Penny Fletcher: Steamboat locals make positive impressions at Sochi Games |

Penny Fletcher: Steamboat locals make positive impressions at Sochi Games

Penny Fletcher/For the Steamboat Today

Sochi has come and gone, and now, we are just trying to get back into the swing of life. Bryan and Taylor are still out there competing and will finish this incredibly long season in Sweden this weekend. It was such an adventure, and in the end, it was an experience that I never will regret seeing. The Olympics is the only event in the world that you can attend and witness the entire world coming together to celebrate athletic accomplishments of all nations.

Watching the opening ceremony is always a monumental event when the host nation shows off the talents of its countrymen. Russia's history, its arts and literature and incredible music all were profiled on one spectacular night. I still wonder how the Russians got that huge ship into the stadium for the opening ceremony. I cannot imagine what we have in store during the 2018 Olympics in PyeongChang, South Korea.

I still can remember watching the opening ceremony of the 1984 Sarajevo Olympics on TV and thinking how magnificent it was and what a spectacular country that was. It was only in 1992 that the success of the Olympics would be scarred by conflict, and the Olympic venue would become a staging location for war. I pray that my memories of Russia never will be ruined by pending war and political destruction.

The Russians for the most part were very proud of the accomplishments they achieved and the venues they created in seven years. The Russian volunteers were extremely proud of the games, and they certainly should have been.

I did leave Sochi with concern about the longevity of the area and the welfare of the locals who reside there — the farmers who lost their land to put in a high-speed train, or fishermen who will no longer have the rivers to support the industry and the pollution that forever will plague the Black Sea from all the construction in the mountain areas and in the region.

What I do know is Steamboat Springs has some very talented individuals who helped some of these athletes achieve their dreams. I think that without some serious hard work and creativity by these Steamboat locals, the Olympics in Russia might have had a different outcome.

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Kris Severson, the son of longtime locals Jim and Anne Severson, was responsible for the video, sound and TV production at the jumping, free skiing/extreme venues. Kris attended Steamboat Springs High School and was an active member of the Steamboat Springs Winter Sports Club. My sons grew up watching Kris training with all his fellow athletes in their backyard during the summer as well as watching him compete during the winter.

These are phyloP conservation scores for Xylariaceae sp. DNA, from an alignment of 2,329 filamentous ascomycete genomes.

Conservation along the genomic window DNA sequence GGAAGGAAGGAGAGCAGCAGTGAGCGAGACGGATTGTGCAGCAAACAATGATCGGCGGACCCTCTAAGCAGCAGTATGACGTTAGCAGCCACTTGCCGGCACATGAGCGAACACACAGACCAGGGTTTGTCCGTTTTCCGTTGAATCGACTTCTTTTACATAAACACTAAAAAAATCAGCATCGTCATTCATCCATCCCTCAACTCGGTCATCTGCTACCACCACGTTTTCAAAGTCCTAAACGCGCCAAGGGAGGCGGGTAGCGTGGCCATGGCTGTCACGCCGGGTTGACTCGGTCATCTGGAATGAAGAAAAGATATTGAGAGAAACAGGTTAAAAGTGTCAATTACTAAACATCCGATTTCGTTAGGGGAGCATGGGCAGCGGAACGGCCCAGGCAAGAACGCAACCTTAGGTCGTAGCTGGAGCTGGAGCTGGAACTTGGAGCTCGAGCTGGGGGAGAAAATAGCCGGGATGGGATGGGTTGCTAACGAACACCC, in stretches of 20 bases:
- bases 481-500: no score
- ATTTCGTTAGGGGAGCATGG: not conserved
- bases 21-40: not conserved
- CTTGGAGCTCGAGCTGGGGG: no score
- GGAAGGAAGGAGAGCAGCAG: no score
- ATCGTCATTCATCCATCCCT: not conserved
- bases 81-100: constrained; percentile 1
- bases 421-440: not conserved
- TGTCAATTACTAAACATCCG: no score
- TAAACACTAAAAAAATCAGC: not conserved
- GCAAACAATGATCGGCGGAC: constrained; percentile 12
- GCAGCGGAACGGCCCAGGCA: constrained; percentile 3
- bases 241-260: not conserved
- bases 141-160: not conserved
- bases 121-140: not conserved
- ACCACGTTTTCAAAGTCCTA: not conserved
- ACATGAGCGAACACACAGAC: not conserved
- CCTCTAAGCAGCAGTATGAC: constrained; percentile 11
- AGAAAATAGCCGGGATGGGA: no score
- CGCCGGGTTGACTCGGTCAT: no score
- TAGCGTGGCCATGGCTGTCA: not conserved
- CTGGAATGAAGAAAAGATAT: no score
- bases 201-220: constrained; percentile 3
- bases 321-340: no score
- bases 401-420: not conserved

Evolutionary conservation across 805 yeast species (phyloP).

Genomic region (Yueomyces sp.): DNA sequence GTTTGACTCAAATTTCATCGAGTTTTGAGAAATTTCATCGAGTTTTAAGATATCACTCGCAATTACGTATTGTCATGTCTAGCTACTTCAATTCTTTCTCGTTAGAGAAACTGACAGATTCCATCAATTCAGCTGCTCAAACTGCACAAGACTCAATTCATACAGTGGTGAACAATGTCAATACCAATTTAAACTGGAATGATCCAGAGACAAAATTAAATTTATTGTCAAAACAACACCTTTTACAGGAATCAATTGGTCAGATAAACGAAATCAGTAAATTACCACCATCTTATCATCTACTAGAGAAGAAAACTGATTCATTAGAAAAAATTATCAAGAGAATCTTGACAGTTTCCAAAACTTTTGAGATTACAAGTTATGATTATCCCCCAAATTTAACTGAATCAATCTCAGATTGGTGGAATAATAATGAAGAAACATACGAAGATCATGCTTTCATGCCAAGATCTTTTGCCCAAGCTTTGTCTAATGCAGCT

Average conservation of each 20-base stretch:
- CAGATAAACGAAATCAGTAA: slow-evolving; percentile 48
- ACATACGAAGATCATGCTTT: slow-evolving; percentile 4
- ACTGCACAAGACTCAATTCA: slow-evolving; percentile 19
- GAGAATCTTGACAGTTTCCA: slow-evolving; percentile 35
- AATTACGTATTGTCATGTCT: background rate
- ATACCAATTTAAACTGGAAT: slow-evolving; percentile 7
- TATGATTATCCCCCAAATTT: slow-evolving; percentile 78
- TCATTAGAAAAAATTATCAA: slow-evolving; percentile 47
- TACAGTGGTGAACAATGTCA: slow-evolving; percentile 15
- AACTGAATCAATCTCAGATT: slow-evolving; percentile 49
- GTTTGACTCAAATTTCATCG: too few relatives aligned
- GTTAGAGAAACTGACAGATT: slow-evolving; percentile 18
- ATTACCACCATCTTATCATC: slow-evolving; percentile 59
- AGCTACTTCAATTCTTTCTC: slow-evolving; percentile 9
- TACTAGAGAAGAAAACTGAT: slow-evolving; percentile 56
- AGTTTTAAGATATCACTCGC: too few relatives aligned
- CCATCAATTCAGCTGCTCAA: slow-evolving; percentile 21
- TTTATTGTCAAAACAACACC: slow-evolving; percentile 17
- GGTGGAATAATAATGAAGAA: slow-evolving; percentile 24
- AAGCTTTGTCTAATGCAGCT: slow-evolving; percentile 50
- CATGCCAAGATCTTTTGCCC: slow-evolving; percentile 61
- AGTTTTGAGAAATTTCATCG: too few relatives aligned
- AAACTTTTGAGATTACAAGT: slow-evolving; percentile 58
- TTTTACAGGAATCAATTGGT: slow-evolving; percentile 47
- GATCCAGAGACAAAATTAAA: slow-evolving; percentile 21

I really think that Kris was one of the main reasons Bryan and Taylor started jumping. Kris is experiencing his dream right now and has enabled many athletes and their families to start new ones.

David Jarrett (D.J.), son of Howard and Sara Jarrett, is the head coach of the Nordic combined program. D.J. graduated from The Lowell Whiteman School and went on to earn degrees from CU in kinesiology and applied physiology. D.J. is an athlete and competed three times in the FIS World Championships and twice in the Olympic Winter Games. D.J. has a resume of accomplishments as an athlete that is quite impressive, and he has been a coach with the U.S. Ski Team since 2002. During that time, the U.S. Nordic combined team has won four Olympic medals — one gold and three silver — as well as seven FIS World Championship medals and more to come. D.J. is the voice for many athletes in this sport, and just knowing that he is behind the success of my boys is worth a good night’s sleep.

Lindsey Early Simbeye, the daughter of Hobey and Patti Early, was instrumental in securing advertising, marketing and athlete promotion for many young athletes out there. Lindsey is a graduate of Steamboat Springs High School and works for Matter Inc. All those successful North Face and Kellogg's athletes were lucky to have Lindsey by their side during these games. Lindsey is a new mom, and she worked hard during these games, keeping the athletes on a schedule to meet and greet all while leaving her family life behind for weeks. It was fun to watch Lindsey in action and see how professional and calm she remained with all the responsibilities she dealt with on a daily basis.  

As I type this blog, the Paralympic Games are taking place in Sochi. Those athletes are amazing. They go out every day with a smile on their face and tackle the elements with zest and an intense commitment to achieve a dream. These athletes demonstrate passion, commitment and spirit, and many are lucky to have longtime locals Dave Marks and Greg Rawlins in Sochi coaching the Nordic/Alpine teams. I know these coaches are acting as wax techs, psychologists, equipment managers and housecleaners when needed. Dave and Greg successfully are helping many athletes realize their dreams right now in Sochi.

It was really nice to know that Steamboat Pilot & Today reporters Luke Graham and Joel Reichenberger were there to get the story. I found myself searching for their articles so I knew what was happening at the Olympics. Great job by both talented reporters in getting the information out there. All the articles, photos and Facebook posts really made it easy for us to get the necessary information.

It has been fun sharing my adventure with you. I hope to have a community slide show down the road of this amazing event, and feel free to send me an email with any questions. My email address is I am more than happy to share with you this great adventure.

Cheers to future dreams and being Steamboat proud!

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